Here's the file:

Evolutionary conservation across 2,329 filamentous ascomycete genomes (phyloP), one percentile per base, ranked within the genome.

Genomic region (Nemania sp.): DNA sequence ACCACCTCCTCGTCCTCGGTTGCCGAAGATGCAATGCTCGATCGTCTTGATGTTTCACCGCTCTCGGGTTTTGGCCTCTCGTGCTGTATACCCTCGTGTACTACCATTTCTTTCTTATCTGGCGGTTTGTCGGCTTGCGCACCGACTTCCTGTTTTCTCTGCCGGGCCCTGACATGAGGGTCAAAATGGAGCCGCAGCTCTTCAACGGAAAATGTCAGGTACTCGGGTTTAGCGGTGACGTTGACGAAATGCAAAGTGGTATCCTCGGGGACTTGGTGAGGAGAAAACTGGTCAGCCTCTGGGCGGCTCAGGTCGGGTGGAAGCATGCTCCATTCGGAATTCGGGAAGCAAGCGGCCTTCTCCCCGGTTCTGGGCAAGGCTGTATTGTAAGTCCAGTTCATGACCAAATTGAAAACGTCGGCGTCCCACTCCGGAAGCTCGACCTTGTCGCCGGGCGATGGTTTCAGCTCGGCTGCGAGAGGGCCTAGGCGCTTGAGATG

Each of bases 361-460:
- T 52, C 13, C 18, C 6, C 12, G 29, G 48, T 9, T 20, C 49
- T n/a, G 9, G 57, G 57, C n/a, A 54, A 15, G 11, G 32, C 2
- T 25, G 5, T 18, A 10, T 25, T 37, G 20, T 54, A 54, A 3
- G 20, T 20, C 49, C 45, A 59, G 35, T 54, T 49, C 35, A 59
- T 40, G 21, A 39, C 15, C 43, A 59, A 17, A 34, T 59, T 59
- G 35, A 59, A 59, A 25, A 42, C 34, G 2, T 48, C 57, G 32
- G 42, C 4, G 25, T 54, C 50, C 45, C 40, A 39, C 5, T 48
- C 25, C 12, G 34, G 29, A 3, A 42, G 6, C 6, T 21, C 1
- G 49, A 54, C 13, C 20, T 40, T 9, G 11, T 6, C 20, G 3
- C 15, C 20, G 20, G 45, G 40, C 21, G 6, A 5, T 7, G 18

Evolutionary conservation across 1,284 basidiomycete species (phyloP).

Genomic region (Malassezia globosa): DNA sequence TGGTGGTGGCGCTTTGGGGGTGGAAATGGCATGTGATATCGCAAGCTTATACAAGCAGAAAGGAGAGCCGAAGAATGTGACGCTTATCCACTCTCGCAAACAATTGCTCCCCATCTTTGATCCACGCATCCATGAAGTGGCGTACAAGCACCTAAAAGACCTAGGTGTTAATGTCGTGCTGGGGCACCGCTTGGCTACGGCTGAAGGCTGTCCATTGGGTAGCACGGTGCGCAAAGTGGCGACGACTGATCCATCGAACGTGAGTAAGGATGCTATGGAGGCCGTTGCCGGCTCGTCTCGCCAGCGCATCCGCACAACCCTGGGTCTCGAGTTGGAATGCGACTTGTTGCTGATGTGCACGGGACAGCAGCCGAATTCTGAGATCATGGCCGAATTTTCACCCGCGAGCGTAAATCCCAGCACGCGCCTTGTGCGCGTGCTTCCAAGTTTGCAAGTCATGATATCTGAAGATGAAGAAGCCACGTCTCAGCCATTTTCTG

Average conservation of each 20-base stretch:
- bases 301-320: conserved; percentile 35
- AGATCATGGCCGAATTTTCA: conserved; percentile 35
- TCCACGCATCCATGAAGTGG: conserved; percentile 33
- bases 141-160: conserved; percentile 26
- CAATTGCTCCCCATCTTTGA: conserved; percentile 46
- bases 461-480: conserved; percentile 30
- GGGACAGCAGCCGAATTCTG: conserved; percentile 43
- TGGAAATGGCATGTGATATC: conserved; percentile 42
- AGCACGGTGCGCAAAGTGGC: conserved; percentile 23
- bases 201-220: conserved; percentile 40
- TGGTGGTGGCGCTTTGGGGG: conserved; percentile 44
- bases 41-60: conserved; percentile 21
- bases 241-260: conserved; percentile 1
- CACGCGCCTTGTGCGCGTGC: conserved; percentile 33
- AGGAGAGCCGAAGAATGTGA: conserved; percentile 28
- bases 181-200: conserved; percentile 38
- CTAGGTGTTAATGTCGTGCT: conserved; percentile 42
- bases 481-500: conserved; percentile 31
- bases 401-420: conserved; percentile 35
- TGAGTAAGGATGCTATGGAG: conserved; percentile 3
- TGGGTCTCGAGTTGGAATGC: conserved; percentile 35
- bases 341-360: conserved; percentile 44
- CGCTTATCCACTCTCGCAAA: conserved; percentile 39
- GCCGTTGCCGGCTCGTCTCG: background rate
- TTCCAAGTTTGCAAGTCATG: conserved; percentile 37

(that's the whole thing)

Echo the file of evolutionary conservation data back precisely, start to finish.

Evolutionary conservation across 2,329 filamentous ascomycete genomes (phyloP), one percentile per base, ranked within the genome.

Genomic region (Nemania sp.): DNA sequence ACCACCTCCTCGTCCTCGGTTGCCGAAGATGCAATGCTCGATCGTCTTGATGTTTCACCGCTCTCGGGTTTTGGCCTCTCGTGCTGTATACCCTCGTGTACTACCATTTCTTTCTTATCTGGCGGTTTGTCGGCTTGCGCACCGACTTCCTGTTTTCTCTGCCGGGCCCTGACATGAGGGTCAAAATGGAGCCGCAGCTCTTCAACGGAAAATGTCAGGTACTCGGGTTTAGCGGTGACGTTGACGAAATGCAAAGTGGTATCCTCGGGGACTTGGTGAGGAGAAAACTGGTCAGCCTCTGGGCGGCTCAGGTCGGGTGGAAGCATGCTCCATTCGGAATTCGGGAAGCAAGCGGCCTTCTCCCCGGTTCTGGGCAAGGCTGTATTGTAAGTCCAGTTCATGACCAAATTGAAAACGTCGGCGTCCCACTCCGGAAGCTCGACCTTGTCGCCGGGCGATGGTTTCAGCTCGGCTGCGAGAGGGCCTAGGCGCTTGAGATG

Each of bases 361-460:
- T 52, C 13, C 18, C 6, C 12, G 29, G 48, T 9, T 20, C 49
- T n/a, G 9, G 57, G 57, C n/a, A 54, A 15, G 11, G 32, C 2
- T 25, G 5, T 18, A 10, T 25, T 37, G 20, T 54, A 54, A 3
- G 20, T 20, C 49, C 45, A 59, G 35, T 54, T 49, C 35, A 59
- T 40, G 21, A 39, C 15, C 43, A 59, A 17, A 34, T 59, T 59
- G 35, A 59, A 59, A 25, A 42, C 34, G 2, T 48, C 57, G 32
- G 42, C 4, G 25, T 54, C 50, C 45, C 40, A 39, C 5, T 48
- C 25, C 12, G 34, G 29, A 3, A 42, G 6, C 6, T 21, C 1
- G 49, A 54, C 13, C 20, T 40, T 9, G 11, T 6, C 20, G 3
- C 15, C 20, G 20, G 45, G 40, C 21, G 6, A 5, T 7, G 18

Evolutionary conservation across 1,284 basidiomycete species (phyloP).

Genomic region (Malassezia globosa): DNA sequence TGGTGGTGGCGCTTTGGGGGTGGAAATGGCATGTGATATCGCAAGCTTATACAAGCAGAAAGGAGAGCCGAAGAATGTGACGCTTATCCACTCTCGCAAACAATTGCTCCCCATCTTTGATCCACGCATCCATGAAGTGGCGTACAAGCACCTAAAAGACCTAGGTGTTAATGTCGTGCTGGGGCACCGCTTGGCTACGGCTGAAGGCTGTCCATTGGGTAGCACGGTGCGCAAAGTGGCGACGACTGATCCATCGAACGTGAGTAAGGATGCTATGGAGGCCGTTGCCGGCTCGTCTCGCCAGCGCATCCGCACAACCCTGGGTCTCGAGTTGGAATGCGACTTGTTGCTGATGTGCACGGGACAGCAGCCGAATTCTGAGATCATGGCCGAATTTTCACCCGCGAGCGTAAATCCCAGCACGCGCCTTGTGCGCGTGCTTCCAAGTTTGCAAGTCATGATATCTGAAGATGAAGAAGCCACGTCTCAGCCATTTTCTG

Average conservation of each 20-base stretch:
- bases 301-320: conserved; percentile 35
- AGATCATGGCCGAATTTTCA: conserved; percentile 35
- TCCACGCATCCATGAAGTGG: conserved; percentile 33
- bases 141-160: conserved; percentile 26
- CAATTGCTCCCCATCTTTGA: conserved; percentile 46
- bases 461-480: conserved; percentile 30
- GGGACAGCAGCCGAATTCTG: conserved; percentile 43
- TGGAAATGGCATGTGATATC: conserved; percentile 42
- AGCACGGTGCGCAAAGTGGC: conserved; percentile 23
- bases 201-220: conserved; percentile 40
- TGGTGGTGGCGCTTTGGGGG: conserved; percentile 44
- bases 41-60: conserved; percentile 21
- bases 241-260: conserved; percentile 1
- CACGCGCCTTGTGCGCGTGC: conserved; percentile 33
- AGGAGAGCCGAAGAATGTGA: conserved; percentile 28
- bases 181-200: conserved; percentile 38
- CTAGGTGTTAATGTCGTGCT: conserved; percentile 42
- bases 481-500: conserved; percentile 31
- bases 401-420: conserved; percentile 35
- TGAGTAAGGATGCTATGGAG: conserved; percentile 3
- TGGGTCTCGAGTTGGAATGC: conserved; percentile 35
- bases 341-360: conserved; percentile 44
- CGCTTATCCACTCTCGCAAA: conserved; percentile 39
- GCCGTTGCCGGCTCGTCTCG: background rate
- TTCCAAGTTTGCAAGTCATG: conserved; percentile 37